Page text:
Agama (from Sranan Tongo meaning "lizard") is the name of a genus of small-to-moderate-sized, long-tailed, insectivorous Old World lizards, and also is one of their common names. The genus Agama includes at least 37 species in Africa, especially sub-Saharan Africa, where most regions are home to at least one species. Eurasian agamids are largely assigned to genus Laudakia. The various species differ in size, ranging from about 12 to 30 cm (5 in. to 1 ft.) in length, when fully grown.

Agama
Roughtail rock agama (Stellagama stellio brachydactyla).jpg
Roughtail rock agama (Stellagama stellio brachydactyla) in Jordan
Scientific classification e
Kingdom: Animalia
Phylum: Chordata
Class: Reptilia
Order: Squamata
Suborder: Iguania
Family: Agamidae
Subfamily: Agaminae
Genus: Agama
Daudin, 1802
Type species
Lacerta agama
Linnaeus, 1758
Species

See text

Agama atra male, showing the tympanum. Compare coloration with the picture of a female below
Agama atra gravid female, note how coloration differs from male.

Their colour also differs between species, between genders, and according to mood; for example, a dominant male in display mode is far brighter than when it has been caught, beaten by another male, or otherwise alarmed. Females tend to be less colourful than the males of the species.

According to species, agamas live in forest, in bush, among rocks and on crags, but where their habitat has been cleared, or simply invaded by humans, some species also adapt to life in villages and compounds, for example inside the thatch of huts and other sheltering crevices. Agamids' hind legs generally are long and powerful; and the lizards can run and leap swiftly when alarmed.[1]

Agamas are diurnal, active during the day. They can tolerate higher temperatures than most reptiles, but when temperatures approach 38 °C (100 °F) they generally shelter in the shade. Males frequently threaten each other by nodding, weaving, and displaying their brightest colours to establish dominance. If that is insufficient, they lash their tails and threaten each other with open jaws. The jaws are very powerful, and older males commonly have damaged tails as souvenirs of past combat. Females may sometimes chase and fight one another, and hatchlings mimic the adults' behaviour.[1]

Agamas are mainly insectivorous, hunting prey by sight and snatching it opportunistically. Their incisor-like front teeth and powerful jaws are adapted to dealing with quite large, hard prey. They also may eat eggs of other lizards, and sometimes feed on vegetable matter, such as suitable grass, berries, and seeds.

Though not formally polygamous, dominant males commonly accommodate several females at a time in their territory. During courtship, and also when asserting his territory, the male bobs his head in display; this gives rise to some of the common names, such as Afrikaans koggelmannetjie (literally, "little mocking man"). Females occasionally initiate courtship by offering their hindquarters to the male and provoking him to catch her. Typically the breeding season is timed for eggs to be laid during the season after the rains. Eggs are laid in clutches of up to 12, depending on species and the size of the female.[1]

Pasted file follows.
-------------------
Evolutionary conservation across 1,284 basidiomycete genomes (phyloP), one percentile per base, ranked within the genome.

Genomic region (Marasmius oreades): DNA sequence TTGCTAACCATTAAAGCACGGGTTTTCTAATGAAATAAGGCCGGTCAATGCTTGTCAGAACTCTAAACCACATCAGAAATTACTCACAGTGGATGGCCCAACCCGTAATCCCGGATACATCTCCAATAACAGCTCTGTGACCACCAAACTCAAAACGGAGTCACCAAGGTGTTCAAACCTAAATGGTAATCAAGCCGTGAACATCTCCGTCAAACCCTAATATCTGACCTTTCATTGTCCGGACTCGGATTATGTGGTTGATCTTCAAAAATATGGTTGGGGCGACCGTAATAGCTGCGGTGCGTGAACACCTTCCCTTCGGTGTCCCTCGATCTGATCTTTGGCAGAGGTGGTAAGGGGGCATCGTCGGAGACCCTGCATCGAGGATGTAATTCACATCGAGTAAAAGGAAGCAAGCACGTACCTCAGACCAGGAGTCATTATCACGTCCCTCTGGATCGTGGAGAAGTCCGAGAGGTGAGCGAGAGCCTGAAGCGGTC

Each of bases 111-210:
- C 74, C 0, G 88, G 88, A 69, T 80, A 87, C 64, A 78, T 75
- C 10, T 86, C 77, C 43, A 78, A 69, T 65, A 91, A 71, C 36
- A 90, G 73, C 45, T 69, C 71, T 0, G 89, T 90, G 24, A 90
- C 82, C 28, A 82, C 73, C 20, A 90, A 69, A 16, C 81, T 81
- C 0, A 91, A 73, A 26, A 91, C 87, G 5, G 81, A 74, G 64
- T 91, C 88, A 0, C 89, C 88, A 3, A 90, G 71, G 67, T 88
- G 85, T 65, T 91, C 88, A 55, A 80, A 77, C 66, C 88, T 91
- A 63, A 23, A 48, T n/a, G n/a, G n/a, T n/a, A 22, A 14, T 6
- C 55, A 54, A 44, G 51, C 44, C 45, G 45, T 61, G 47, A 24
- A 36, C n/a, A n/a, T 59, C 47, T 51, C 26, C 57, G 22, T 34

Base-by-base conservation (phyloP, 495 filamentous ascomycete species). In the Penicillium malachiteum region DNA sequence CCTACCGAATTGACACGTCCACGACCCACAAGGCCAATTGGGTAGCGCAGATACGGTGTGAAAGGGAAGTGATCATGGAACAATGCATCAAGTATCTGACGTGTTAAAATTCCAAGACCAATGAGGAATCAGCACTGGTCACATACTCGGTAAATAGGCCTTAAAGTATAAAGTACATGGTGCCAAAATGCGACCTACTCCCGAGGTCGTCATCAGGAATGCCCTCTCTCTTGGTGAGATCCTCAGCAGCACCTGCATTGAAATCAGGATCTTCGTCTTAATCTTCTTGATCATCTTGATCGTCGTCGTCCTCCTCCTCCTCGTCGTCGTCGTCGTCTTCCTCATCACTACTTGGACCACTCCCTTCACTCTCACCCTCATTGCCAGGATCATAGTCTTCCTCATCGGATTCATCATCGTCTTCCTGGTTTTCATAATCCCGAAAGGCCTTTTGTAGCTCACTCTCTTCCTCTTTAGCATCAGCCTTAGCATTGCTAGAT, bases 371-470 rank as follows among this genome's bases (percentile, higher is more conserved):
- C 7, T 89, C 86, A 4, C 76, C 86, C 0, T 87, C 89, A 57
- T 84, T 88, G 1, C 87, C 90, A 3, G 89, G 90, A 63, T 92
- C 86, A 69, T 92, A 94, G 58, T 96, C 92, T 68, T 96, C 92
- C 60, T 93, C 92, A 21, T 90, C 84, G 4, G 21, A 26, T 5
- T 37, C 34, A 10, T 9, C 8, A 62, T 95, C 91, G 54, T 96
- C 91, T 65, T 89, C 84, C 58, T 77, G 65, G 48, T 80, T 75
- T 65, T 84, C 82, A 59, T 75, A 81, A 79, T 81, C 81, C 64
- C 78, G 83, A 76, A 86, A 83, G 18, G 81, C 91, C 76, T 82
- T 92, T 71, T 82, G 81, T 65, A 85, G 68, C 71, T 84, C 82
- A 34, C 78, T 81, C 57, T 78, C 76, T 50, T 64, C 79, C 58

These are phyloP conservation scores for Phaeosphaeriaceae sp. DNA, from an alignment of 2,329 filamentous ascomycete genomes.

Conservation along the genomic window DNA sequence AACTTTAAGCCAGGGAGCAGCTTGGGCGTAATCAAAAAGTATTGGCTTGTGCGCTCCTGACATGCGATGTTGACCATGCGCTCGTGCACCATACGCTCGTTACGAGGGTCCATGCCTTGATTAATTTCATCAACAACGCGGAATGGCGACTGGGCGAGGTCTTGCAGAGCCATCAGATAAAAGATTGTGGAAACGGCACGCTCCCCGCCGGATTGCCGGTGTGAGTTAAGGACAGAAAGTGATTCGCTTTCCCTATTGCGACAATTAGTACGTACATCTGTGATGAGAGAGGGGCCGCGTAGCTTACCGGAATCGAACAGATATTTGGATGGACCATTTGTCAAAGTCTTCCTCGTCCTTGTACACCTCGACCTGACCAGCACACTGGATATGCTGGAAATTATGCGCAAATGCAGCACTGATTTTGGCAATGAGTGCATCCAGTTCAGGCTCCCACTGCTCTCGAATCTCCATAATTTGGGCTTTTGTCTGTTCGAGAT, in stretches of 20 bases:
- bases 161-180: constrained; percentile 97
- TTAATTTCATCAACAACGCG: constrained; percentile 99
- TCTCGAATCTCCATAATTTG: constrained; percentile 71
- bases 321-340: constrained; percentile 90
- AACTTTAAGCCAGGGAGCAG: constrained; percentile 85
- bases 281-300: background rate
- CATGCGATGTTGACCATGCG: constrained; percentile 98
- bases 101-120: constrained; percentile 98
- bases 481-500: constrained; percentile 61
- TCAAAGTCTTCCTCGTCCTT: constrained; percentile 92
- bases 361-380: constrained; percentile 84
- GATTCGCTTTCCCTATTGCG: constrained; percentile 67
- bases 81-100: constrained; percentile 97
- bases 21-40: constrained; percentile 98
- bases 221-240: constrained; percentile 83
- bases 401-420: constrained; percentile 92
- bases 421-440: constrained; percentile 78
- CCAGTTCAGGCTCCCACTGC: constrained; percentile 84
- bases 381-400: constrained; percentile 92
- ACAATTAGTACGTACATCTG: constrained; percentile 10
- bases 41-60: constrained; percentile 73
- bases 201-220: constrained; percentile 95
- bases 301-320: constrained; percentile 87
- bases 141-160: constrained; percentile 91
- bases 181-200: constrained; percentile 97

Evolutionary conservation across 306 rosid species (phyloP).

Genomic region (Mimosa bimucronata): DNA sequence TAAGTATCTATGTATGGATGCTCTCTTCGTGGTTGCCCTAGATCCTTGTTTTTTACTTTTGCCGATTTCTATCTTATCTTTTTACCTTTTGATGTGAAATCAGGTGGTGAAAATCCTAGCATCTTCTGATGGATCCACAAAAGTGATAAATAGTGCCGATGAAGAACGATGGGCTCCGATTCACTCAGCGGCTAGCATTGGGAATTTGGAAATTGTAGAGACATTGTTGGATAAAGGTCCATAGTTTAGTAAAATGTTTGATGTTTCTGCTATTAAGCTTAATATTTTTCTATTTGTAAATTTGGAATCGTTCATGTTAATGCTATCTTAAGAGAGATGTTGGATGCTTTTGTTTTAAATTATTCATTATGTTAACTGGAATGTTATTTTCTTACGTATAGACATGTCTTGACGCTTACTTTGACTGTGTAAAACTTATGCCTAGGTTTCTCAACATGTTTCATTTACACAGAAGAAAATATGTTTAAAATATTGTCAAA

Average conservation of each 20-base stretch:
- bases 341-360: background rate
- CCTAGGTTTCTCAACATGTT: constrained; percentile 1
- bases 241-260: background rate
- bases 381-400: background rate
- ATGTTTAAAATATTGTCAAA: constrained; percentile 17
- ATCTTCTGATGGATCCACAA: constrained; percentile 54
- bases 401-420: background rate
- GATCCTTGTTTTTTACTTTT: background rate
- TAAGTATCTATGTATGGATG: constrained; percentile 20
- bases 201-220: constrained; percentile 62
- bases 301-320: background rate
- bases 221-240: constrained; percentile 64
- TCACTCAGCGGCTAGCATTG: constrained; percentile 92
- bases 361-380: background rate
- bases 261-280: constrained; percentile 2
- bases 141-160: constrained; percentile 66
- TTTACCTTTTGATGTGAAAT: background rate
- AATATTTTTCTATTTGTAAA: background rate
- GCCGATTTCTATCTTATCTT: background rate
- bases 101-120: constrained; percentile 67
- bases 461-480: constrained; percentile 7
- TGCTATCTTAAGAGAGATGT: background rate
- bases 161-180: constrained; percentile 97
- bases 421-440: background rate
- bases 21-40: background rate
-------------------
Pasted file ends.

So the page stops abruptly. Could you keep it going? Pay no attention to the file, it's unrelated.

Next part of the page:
Contents

Etymology and taxonomyEdit

In the 10th edition of Systema Naturae of 1758, [2] Linnaeus used the name Agama (pg. 288) as the species Lacerta Agama (with Agama originally capitalized to indicate a name in apposition rather than a Latin adjective, which he would have made lowercase). His own earlier description from 1749 [3] was derived from Seba, [4] who described and illustrated a number of lizards as Salamandra amphibia and Salamandra Americana, said to resemble in some ways a chameleon lizard and that supposedly came (in error) from "America." Seba did not use the term "agama", however. Linnaeus repeated Seba's error in stating that the lizards lived in the Americas ["habitat in America"], and he included other types of lizards shown and mentioned by Seba under his species name Agama.

Daudin [5] later created the new genus, Agama, to incorporate various African and Asian lizards, as well as species from Mexico, the Caribbean, Central America, and South America. He noted that the name agama was used by inhabitants of Guiana for a species that he included in the genus Agama.

The word "agama" [6] has been traced to West African Gbe languages as a name for the chameleon. The word was brought to Dutch Guiana (modern Suriname) by imported West African slaves and was then used in local creole languages for types of local lizards.[7] Linnaeus may have taken the name "agama" from some unidentified source in the mistaken belief that the reptiles came from the Americas as indicated by Seba.

The name "agama" has no connection to either Greek agamos "unmarried" (as a supposed Latin feminine agama) or to Greek agamai "wonder" as sometimes suggested.

Because of the confusion over the actual taxon that was the basis for the name Agama agama, Wagner, et al. (2009) [8] designated a neotype (ZFMK 15222), using a previously described specimen from Cameroon in the collection of the Zoologisches Forschungsmuseum Alexander Koenig in Bonn.

SpeciesEdit

Listed alphabetically.[9]

Image Scientific name Common name Distribution
  Agama aculeata Merrem, 1820 ground agama Namibia, Botswana, Zimbabwe, Republic of South Africa, Mozambique, S Angola, Tanzania, Zambia, Swaziland
Agama africana (Hallowell, 1844) West African Rainbow Lizard Liberia, Ivory Coast, Sierra Leone ?, Guinea
  Agama agama (Linnaeus, 1758) red-headed rock agama, common agama, rainbow agama enin, Burkina Faso, Cameroon, Cape Verde Islands, Chad, Gabon, Ghana, Guinea, Guinea Bissau, Kenya, Liberia, Mali, Mauritania, Nigeria, Senegal, Togo, and Madagascar
  Agama anchietae Bocage, 1896 western rock agama, Anchieta's agama S Congo (Brazzaville), Angola, Namibia, Republic of South Africa (NW Cape), Botswana
  Agama armata W. Peters, 1855 tropical spiny agama South Africa, Mozambique, Namibia, Botswana, Zambia, Swaziland, southern Democratic Republic of the Congo (Zaire), southwestern Kenya, and central Tanzania
  Agama atra Daudin, 1802 southern rock agama Southern Africa
Agama bocourti Rochebrune, 1884 Bocourt's agama Senegal, Gambia